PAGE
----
If you don't have an attachment point- a small binder clip (the black ones to clip papers) can be used to add a pick up point. Wrap a little first aid tape or similar on any rough edges so you don't damage your quilt shell. Why a binder clip you probably won't wonder? You can clip it OVER the primary suspension channel and due to the shape of the clip it will allow the shock cord to move freely. Be careful not to clip it onto the shock cord itself and make sure the cord moves freely. There are plenty of other options... including sewing in a pick up... but if you don't have access to those options the binder clip is a nice new sew option that doesn't require you to permanently modify your quilt.

    The ding related to a pick me up: it's one more thing in your way, but with a bit of practice I've found it's easy to work with. Doubly so if you pop the cordlock, release the slack, then enter/exit. Once in the bridge- tighten it back up.... give the quilt a lift and a shake and it should seal well.

    Most importantly... it solves the saggy spot problem(s). Some like using two... one about mid back and one nearer your knees. That keeps the center more open.

    Even if you're getting good contact with the quilt, a lightly tensioned pick me up will seal up the side gaps if you find you're getting a draft.


    For the record:
    Unless you are approaching 7' tall... a standard length underquilt is ideal. A standard width is plenty.
    A long can be used but is harder to work with.
    Keep in mind, you are laying 'in line' with the quilt, not diagonally across it... so you can use the full length of the standard quilt a bit more easily on a bridge.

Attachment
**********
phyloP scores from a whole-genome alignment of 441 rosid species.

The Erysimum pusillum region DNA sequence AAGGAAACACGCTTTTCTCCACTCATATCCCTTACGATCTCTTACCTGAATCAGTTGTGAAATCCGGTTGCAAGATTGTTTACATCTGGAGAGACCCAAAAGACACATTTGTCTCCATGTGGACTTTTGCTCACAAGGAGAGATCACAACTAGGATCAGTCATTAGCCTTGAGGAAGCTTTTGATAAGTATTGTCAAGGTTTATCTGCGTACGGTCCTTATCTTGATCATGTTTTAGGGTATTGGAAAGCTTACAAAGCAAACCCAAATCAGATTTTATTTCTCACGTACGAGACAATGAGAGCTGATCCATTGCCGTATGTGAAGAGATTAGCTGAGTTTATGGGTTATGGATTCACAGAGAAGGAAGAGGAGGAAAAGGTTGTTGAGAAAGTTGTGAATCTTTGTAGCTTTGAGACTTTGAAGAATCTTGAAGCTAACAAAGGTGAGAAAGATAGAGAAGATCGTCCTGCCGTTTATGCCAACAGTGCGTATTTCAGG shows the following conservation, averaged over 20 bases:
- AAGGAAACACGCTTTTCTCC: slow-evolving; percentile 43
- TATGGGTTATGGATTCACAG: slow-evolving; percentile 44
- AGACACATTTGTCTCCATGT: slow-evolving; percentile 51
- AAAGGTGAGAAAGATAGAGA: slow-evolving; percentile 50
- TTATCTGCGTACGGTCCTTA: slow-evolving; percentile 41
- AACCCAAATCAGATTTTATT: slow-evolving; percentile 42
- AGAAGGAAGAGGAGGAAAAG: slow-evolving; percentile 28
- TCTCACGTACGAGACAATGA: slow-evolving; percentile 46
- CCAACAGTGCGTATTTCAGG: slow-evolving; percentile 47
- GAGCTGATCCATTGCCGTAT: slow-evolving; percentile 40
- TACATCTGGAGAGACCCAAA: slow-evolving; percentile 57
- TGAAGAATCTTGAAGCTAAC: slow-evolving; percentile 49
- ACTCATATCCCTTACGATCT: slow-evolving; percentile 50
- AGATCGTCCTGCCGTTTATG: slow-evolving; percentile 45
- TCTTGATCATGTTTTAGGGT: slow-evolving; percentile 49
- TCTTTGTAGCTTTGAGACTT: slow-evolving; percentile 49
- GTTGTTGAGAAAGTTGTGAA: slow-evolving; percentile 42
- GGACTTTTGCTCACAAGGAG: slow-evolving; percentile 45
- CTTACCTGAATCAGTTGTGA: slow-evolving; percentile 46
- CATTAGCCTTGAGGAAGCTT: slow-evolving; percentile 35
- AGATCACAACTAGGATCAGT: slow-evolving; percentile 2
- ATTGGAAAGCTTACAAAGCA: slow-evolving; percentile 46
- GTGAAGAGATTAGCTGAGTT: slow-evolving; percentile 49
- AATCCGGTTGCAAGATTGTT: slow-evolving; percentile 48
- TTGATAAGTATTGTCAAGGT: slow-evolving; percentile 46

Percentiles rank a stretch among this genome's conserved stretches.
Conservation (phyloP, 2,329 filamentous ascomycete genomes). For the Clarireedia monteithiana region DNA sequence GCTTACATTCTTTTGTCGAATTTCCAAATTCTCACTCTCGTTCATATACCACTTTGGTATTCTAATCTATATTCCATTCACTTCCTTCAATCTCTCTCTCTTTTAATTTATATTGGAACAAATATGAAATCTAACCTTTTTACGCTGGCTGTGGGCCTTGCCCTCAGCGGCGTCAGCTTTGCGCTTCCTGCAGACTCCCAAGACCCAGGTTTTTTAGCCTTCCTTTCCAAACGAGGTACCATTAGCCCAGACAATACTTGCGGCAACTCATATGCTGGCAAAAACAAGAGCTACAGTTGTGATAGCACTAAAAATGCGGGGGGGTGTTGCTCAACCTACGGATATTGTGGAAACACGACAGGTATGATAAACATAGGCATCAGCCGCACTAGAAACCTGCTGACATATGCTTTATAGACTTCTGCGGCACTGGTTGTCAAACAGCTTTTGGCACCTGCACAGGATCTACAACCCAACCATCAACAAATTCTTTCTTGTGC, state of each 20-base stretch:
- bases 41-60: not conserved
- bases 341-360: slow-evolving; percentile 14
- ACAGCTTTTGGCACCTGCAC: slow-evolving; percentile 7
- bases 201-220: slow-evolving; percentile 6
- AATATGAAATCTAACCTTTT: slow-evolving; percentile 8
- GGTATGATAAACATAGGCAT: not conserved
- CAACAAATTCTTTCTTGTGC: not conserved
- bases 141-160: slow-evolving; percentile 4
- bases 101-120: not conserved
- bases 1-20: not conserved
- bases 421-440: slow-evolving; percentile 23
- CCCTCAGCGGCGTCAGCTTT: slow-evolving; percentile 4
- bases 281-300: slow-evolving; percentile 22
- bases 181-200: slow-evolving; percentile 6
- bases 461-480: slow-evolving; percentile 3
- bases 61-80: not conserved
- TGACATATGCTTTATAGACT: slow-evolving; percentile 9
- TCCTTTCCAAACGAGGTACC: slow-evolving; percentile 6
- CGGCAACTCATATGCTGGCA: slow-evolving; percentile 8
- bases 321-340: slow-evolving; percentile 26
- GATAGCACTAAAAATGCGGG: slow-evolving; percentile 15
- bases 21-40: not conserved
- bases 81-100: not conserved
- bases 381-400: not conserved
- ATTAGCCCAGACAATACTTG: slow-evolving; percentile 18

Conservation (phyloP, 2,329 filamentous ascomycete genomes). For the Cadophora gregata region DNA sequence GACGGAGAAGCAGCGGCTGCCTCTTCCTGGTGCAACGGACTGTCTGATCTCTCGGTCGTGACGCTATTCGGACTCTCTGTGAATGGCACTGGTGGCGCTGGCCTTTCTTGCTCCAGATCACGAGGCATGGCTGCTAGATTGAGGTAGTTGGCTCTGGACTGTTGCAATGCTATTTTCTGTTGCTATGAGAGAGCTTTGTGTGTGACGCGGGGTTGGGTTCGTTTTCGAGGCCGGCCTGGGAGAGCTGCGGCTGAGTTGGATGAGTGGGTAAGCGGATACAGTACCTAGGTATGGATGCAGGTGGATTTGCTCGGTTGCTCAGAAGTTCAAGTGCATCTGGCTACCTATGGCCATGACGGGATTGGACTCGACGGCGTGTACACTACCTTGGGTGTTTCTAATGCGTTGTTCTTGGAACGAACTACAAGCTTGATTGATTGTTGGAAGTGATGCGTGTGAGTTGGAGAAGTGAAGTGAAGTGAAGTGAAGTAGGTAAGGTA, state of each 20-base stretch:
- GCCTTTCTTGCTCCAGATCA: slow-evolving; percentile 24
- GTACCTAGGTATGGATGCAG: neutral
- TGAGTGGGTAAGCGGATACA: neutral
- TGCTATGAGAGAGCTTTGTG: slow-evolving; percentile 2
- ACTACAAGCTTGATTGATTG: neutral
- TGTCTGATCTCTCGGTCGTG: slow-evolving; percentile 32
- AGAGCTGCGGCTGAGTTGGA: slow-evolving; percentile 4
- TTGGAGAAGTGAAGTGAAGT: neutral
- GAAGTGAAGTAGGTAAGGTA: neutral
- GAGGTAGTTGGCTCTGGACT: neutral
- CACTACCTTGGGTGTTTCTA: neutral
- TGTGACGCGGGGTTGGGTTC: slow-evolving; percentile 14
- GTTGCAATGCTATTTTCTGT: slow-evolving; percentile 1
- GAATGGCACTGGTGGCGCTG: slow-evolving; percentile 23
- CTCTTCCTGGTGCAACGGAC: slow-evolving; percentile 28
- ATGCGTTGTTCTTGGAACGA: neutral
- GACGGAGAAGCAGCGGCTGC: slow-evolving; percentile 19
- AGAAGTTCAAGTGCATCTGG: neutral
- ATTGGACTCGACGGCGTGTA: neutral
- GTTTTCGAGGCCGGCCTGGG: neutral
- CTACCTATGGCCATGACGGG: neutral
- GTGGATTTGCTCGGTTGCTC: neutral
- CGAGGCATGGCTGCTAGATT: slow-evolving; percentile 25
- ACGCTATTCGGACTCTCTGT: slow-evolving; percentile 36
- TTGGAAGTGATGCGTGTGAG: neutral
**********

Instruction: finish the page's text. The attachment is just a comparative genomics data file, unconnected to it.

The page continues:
3/4 quilts work great as well....but are easier to setup with a ridgeline.

    For standard quilts:
    I personally like UGQ's construction and overall design best, but generally suggest the Incubator for my bridges as the legshelf provides a slight advantage in a bridge.

    The only underquilt I do not like is the Enlightened Revolt... sorry Tim but the Karo step just doesn't do it for me in an underquilt.
    I really like the top quilts though and they remain the only brand of down top quilt I use.

    For bridge quilts:
    The ridgereaper is an amazing piece of kit. I use that exclusively on my end bar bridge prototype I've been sleeping on for nearly six months.
    If you want synthetic or something on a budget- AHE is a good choice.

    If you already own a quilt... well that makes it the best then doesn't it, lol. Use what you have, make sure you enjoy the bridge... then trick it out if you want. But do not let lack of a specialized bridge quilt (or attaching the wrong specialized bridge quilt to a different bridge) stop you from trying a bridge.

    Warmer is better with a bridge.
    Unlike a gathered end... A bridge underquilt will not wrap up the sides in the same way, and has a harder time holding heat due to the simple fact heat rises.

    Go HEAVY on the top quilt first to catch your rising heat and drive it back down into your UQ. Sleeping in a bridge is more like sleeping on the ground (from an insulation standpoint). Your top quilt is doing most of the work...

  10. #10
    Member packman9000's Avatar
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    Bill you continue to amaze me with how knowledgeable and helpful you are.